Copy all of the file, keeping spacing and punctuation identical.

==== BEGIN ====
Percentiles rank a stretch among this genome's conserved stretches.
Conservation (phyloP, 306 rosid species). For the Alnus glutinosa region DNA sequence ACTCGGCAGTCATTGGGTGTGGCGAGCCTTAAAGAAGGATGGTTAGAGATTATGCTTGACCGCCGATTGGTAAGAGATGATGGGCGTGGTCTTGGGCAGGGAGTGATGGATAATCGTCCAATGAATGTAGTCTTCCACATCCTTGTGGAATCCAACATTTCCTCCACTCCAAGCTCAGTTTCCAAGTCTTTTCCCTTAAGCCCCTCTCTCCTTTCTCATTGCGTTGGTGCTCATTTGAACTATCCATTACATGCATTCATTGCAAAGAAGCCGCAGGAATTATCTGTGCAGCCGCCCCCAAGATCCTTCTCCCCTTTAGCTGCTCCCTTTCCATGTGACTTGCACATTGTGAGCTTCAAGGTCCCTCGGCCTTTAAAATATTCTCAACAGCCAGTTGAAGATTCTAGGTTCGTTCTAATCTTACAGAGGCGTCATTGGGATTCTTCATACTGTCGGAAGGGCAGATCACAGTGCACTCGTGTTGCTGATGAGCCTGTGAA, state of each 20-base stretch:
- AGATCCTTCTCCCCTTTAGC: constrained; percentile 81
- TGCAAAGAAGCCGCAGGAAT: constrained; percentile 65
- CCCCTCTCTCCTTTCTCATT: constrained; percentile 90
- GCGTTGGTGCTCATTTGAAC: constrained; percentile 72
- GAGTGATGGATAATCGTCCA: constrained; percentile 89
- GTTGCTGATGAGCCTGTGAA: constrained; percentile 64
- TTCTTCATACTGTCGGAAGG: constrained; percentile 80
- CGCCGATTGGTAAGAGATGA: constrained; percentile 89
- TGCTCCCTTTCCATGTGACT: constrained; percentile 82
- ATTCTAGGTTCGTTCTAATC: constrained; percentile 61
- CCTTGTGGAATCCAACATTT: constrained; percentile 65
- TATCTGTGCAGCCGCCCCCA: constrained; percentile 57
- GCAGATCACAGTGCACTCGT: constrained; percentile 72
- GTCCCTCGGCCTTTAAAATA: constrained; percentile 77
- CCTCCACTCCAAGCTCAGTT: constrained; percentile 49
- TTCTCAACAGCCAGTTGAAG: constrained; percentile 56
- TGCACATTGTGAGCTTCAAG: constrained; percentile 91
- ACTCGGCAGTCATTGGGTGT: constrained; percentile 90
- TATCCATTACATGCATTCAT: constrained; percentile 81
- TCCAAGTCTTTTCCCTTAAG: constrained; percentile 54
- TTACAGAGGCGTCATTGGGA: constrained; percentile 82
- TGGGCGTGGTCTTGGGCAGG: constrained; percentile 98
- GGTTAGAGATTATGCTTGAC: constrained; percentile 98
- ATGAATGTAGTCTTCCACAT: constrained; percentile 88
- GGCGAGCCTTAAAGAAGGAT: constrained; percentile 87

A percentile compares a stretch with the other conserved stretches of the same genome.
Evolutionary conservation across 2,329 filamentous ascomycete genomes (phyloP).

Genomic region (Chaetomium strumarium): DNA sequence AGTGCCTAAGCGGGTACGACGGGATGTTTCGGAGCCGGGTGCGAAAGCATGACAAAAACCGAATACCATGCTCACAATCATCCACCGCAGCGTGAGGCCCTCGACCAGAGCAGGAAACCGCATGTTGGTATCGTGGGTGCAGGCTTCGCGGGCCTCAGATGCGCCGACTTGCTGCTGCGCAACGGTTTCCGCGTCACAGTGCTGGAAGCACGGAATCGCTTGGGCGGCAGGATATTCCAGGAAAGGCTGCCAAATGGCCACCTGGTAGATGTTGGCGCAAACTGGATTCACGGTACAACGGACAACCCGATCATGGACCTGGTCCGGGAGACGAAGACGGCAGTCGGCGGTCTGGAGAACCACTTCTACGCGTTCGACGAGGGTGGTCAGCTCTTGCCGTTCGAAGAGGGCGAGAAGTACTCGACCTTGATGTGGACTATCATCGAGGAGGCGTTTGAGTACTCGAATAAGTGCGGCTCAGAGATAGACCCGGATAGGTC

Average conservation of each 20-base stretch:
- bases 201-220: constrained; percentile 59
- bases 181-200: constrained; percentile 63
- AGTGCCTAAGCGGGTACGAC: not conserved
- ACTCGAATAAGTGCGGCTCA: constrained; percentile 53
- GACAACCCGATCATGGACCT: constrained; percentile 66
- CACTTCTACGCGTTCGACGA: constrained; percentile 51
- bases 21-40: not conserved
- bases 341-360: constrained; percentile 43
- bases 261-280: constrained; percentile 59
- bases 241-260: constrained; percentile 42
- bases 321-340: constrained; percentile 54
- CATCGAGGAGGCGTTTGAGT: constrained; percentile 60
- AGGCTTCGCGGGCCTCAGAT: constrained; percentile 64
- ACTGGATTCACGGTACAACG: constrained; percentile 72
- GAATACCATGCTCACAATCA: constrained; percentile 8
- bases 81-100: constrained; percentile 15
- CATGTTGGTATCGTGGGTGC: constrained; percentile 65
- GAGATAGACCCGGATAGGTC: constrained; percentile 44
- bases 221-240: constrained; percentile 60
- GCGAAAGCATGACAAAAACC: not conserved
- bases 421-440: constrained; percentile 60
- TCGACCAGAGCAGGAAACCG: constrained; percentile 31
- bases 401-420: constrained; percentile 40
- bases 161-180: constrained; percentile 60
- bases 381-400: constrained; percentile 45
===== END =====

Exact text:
Percentiles rank a stretch among this genome's conserved stretches.
Conservation (phyloP, 306 rosid species). For the Alnus glutinosa region DNA sequence ACTCGGCAGTCATTGGGTGTGGCGAGCCTTAAAGAAGGATGGTTAGAGATTATGCTTGACCGCCGATTGGTAAGAGATGATGGGCGTGGTCTTGGGCAGGGAGTGATGGATAATCGTCCAATGAATGTAGTCTTCCACATCCTTGTGGAATCCAACATTTCCTCCACTCCAAGCTCAGTTTCCAAGTCTTTTCCCTTAAGCCCCTCTCTCCTTTCTCATTGCGTTGGTGCTCATTTGAACTATCCATTACATGCATTCATTGCAAAGAAGCCGCAGGAATTATCTGTGCAGCCGCCCCCAAGATCCTTCTCCCCTTTAGCTGCTCCCTTTCCATGTGACTTGCACATTGTGAGCTTCAAGGTCCCTCGGCCTTTAAAATATTCTCAACAGCCAGTTGAAGATTCTAGGTTCGTTCTAATCTTACAGAGGCGTCATTGGGATTCTTCATACTGTCGGAAGGGCAGATCACAGTGCACTCGTGTTGCTGATGAGCCTGTGAA, state of each 20-base stretch:
- AGATCCTTCTCCCCTTTAGC: constrained; percentile 81
- TGCAAAGAAGCCGCAGGAAT: constrained; percentile 65
- CCCCTCTCTCCTTTCTCATT: constrained; percentile 90
- GCGTTGGTGCTCATTTGAAC: constrained; percentile 72
- GAGTGATGGATAATCGTCCA: constrained; percentile 89
- GTTGCTGATGAGCCTGTGAA: constrained; percentile 64
- TTCTTCATACTGTCGGAAGG: constrained; percentile 80
- CGCCGATTGGTAAGAGATGA: constrained; percentile 89
- TGCTCCCTTTCCATGTGACT: constrained; percentile 82
- ATTCTAGGTTCGTTCTAATC: constrained; percentile 61
- CCTTGTGGAATCCAACATTT: constrained; percentile 65
- TATCTGTGCAGCCGCCCCCA: constrained; percentile 57
- GCAGATCACAGTGCACTCGT: constrained; percentile 72
- GTCCCTCGGCCTTTAAAATA: constrained; percentile 77
- CCTCCACTCCAAGCTCAGTT: constrained; percentile 49
- TTCTCAACAGCCAGTTGAAG: constrained; percentile 56
- TGCACATTGTGAGCTTCAAG: constrained; percentile 91
- ACTCGGCAGTCATTGGGTGT: constrained; percentile 90
- TATCCATTACATGCATTCAT: constrained; percentile 81
- TCCAAGTCTTTTCCCTTAAG: constrained; percentile 54
- TTACAGAGGCGTCATTGGGA: constrained; percentile 82
- TGGGCGTGGTCTTGGGCAGG: constrained; percentile 98
- GGTTAGAGATTATGCTTGAC: constrained; percentile 98
- ATGAATGTAGTCTTCCACAT: constrained; percentile 88
- GGCGAGCCTTAAAGAAGGAT: constrained; percentile 87

A percentile compares a stretch with the other conserved stretches of the same genome.
Evolutionary conservation across 2,329 filamentous ascomycete genomes (phyloP).

Genomic region (Chaetomium strumarium): DNA sequence AGTGCCTAAGCGGGTACGACGGGATGTTTCGGAGCCGGGTGCGAAAGCATGACAAAAACCGAATACCATGCTCACAATCATCCACCGCAGCGTGAGGCCCTCGACCAGAGCAGGAAACCGCATGTTGGTATCGTGGGTGCAGGCTTCGCGGGCCTCAGATGCGCCGACTTGCTGCTGCGCAACGGTTTCCGCGTCACAGTGCTGGAAGCACGGAATCGCTTGGGCGGCAGGATATTCCAGGAAAGGCTGCCAAATGGCCACCTGGTAGATGTTGGCGCAAACTGGATTCACGGTACAACGGACAACCCGATCATGGACCTGGTCCGGGAGACGAAGACGGCAGTCGGCGGTCTGGAGAACCACTTCTACGCGTTCGACGAGGGTGGTCAGCTCTTGCCGTTCGAAGAGGGCGAGAAGTACTCGACCTTGATGTGGACTATCATCGAGGAGGCGTTTGAGTACTCGAATAAGTGCGGCTCAGAGATAGACCCGGATAGGTC

Average conservation of each 20-base stretch:
- bases 201-220: constrained; percentile 59
- bases 181-200: constrained; percentile 63
- AGTGCCTAAGCGGGTACGAC: not conserved
- ACTCGAATAAGTGCGGCTCA: constrained; percentile 53
- GACAACCCGATCATGGACCT: constrained; percentile 66
- CACTTCTACGCGTTCGACGA: constrained; percentile 51
- bases 21-40: not conserved
- bases 341-360: constrained; percentile 43
- bases 261-280: constrained; percentile 59
- bases 241-260: constrained; percentile 42
- bases 321-340: constrained; percentile 54
- CATCGAGGAGGCGTTTGAGT: constrained; percentile 60
- AGGCTTCGCGGGCCTCAGAT: constrained; percentile 64
- ACTGGATTCACGGTACAACG: constrained; percentile 72
- GAATACCATGCTCACAATCA: constrained; percentile 8
- bases 81-100: constrained; percentile 15
- CATGTTGGTATCGTGGGTGC: constrained; percentile 65
- GAGATAGACCCGGATAGGTC: constrained; percentile 44
- bases 221-240: constrained; percentile 60
- GCGAAAGCATGACAAAAACC: not conserved
- bases 421-440: constrained; percentile 60
- TCGACCAGAGCAGGAAACCG: constrained; percentile 31
- bases 401-420: constrained; percentile 40
- bases 161-180: constrained; percentile 60
- bases 381-400: constrained; percentile 45